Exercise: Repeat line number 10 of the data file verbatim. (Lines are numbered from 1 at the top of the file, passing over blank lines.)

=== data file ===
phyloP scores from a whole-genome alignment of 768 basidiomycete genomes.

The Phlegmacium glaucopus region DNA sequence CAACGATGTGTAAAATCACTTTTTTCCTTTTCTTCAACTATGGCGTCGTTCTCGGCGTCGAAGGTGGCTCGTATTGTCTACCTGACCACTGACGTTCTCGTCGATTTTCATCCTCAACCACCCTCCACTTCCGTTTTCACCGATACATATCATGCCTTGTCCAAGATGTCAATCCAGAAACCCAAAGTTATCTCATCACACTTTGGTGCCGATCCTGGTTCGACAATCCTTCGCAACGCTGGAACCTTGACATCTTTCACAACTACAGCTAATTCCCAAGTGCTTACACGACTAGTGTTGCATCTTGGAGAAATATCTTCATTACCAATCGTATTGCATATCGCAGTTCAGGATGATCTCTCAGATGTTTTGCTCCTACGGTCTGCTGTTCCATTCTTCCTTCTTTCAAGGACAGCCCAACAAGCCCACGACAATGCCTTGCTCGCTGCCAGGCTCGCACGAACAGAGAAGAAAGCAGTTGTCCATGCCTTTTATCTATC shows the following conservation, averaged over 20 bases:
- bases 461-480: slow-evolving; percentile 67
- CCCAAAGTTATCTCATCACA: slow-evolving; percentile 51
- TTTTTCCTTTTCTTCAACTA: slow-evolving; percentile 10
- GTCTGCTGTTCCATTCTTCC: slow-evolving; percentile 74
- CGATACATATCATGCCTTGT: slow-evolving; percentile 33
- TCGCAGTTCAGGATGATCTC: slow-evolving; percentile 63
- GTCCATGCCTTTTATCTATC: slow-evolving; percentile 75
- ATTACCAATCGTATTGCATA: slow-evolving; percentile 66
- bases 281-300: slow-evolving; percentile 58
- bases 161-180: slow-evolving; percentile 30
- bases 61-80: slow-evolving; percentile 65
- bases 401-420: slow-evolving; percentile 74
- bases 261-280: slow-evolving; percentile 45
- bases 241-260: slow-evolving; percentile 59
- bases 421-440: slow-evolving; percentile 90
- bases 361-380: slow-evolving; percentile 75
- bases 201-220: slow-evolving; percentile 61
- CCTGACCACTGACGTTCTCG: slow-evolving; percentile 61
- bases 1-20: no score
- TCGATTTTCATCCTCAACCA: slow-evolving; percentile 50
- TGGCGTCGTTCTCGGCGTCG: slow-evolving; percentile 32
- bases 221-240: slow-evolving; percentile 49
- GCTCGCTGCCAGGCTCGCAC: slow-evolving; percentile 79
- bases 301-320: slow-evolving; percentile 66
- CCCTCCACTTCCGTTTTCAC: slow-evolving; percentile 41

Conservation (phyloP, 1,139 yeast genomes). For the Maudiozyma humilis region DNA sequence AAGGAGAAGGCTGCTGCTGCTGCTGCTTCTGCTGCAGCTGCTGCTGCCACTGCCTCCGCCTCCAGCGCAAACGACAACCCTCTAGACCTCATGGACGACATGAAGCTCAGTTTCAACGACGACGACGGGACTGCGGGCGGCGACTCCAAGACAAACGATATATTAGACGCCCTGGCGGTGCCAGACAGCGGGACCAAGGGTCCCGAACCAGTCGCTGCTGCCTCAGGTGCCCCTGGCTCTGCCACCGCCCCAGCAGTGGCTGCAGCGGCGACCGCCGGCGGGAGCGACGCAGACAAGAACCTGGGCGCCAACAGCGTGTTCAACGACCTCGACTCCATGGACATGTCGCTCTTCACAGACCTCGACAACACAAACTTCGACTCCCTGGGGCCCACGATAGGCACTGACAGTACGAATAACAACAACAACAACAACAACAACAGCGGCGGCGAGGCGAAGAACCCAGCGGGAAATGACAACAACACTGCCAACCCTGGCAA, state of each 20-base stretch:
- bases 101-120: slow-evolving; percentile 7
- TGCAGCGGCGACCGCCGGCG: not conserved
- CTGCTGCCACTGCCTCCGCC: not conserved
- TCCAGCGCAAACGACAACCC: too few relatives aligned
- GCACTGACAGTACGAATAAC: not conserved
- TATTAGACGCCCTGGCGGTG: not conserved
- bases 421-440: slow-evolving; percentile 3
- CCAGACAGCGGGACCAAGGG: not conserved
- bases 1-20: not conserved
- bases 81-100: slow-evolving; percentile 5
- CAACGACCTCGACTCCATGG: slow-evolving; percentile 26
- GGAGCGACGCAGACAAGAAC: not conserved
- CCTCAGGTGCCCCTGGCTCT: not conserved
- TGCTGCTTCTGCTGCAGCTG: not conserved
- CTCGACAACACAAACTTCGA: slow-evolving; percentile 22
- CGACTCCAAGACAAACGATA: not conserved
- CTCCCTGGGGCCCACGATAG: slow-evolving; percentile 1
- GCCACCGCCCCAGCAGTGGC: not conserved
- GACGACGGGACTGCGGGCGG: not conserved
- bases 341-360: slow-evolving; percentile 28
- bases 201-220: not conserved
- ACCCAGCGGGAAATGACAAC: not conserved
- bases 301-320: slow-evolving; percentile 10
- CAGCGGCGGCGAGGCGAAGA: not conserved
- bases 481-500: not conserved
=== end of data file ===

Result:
- ATTACCAATCGTATTGCATA: slow-evolving; percentile 66